The simple description of frequency response of 20 Hz to 20 kHz would seem ideal; however, this is a true statement even if the sound at 20 Hz is 40 dB SPL lower than the sound at 1.2 kHz. This means that the lowest bass frequency is a hundred times less powerful than an average midrange frequency— i.e. the speaker may reproduce all of those frequencies but nowhere near at the same level.
A much more clear method of specifying frequency response involves giving a tolerance, the range within which the speaker produces all of the frequencies within its frequency response range. For example, a frequency response of 20 Hz to 20 kHz +/- 3 dB indicates a much superior speaker to the one mentioned earlier with a bass roll off of 40 dB. Basically, the latter speaker maintains its level all the way into its lowest frequency, while the former just goes away (rolls off) in its lower frequencies. The lowest bass frequency is at most only half of what a typical mid range frequency is reproduced at. Without indicating the tolerance on the specifications, companies can create extremely misleading specifications.
Speaker Test: Full Range (20kHz - 20Hz)
If a speaker company will not indicate a tolerance in their specifications, it raises the question of what they are trying to hide. In addition to indicating how the ends of the frequency spectrum, the tolerance indicates the accuracy of the spectrum. The tolerance indicates that at no point in the spectrum are there extreme spikes or discrepancies that would not show up in a spec without a tolerance reading. Each speaker has its own frequency response that gives it “color,” a speaker’s individual tonal qualities or sound. This characteristic determines how the frequency response shapes the sound to make it better by emphasizing certain frequencies.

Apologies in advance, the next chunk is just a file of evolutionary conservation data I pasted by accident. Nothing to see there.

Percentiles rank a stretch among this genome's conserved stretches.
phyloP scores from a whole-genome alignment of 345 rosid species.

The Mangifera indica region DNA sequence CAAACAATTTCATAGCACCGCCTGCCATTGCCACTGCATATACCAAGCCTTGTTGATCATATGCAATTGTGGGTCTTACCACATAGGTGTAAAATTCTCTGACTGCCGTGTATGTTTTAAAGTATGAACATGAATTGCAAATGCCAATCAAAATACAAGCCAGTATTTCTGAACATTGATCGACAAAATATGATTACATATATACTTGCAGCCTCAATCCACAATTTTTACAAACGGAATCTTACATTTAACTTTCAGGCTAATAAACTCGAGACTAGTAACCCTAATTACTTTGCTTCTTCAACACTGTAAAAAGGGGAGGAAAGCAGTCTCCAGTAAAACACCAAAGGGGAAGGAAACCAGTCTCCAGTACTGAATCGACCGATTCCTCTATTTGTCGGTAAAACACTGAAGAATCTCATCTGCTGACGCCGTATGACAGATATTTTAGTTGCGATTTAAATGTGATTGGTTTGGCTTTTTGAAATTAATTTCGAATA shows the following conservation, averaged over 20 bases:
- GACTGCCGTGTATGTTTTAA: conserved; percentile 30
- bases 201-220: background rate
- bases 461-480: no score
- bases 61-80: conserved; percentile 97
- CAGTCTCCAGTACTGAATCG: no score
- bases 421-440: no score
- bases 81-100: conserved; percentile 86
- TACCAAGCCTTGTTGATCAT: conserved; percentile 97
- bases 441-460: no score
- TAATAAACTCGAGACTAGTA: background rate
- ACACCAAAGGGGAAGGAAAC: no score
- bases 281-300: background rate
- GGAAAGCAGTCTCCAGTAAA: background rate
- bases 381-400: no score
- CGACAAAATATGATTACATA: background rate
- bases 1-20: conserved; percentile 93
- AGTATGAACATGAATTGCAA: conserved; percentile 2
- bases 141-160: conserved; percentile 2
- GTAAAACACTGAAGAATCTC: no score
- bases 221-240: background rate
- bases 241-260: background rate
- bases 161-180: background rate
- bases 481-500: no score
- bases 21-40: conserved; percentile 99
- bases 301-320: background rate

Why Frequency Response is important
Frequency response may well be one of the most misunderstood and frequently abused speaker specifications that any consumer has to deal with. It describes the range of frequencies or musical tones a component can reproduce.
Frequency response measures if and how well a particular audio component reproduces all of the audible frequencies and if it makes any changes to the signal on the way through.
By the traditional standards of HiFi, a good audio system is one that takes an input signal and outputs it without changing it at all. This includes components ranging from the source audio file, through to digital processing and components like a DAC, right on out to the amplifier and speakers. Frequency response is just one part of this equation, but one that has a very large impact on how the output sounds.
A speaker with good frequency response is able to play all the low, middle, and high tones correctly—and in the proper proportion to each other—and that is what tell our ears whether or not this is a high-fidelity unit with rich, vibrant sound.
Conclusively, frequency response is the range of range of frequencies that a speaker can play. Some speakers can play between 20Hz to 20 kHz while others can play between 150Hz to 20 kHz. If a source (song/movie) sends a signal for a frequency outside of a speaker’s frequency response, the speaker simply won’t be able to play it. The frequency response of a speaker is how loud a speaker plays at the tones that you can hear. It is usually given as a range of tones or frequencies and the variation of volume either greater or less than the nominal level.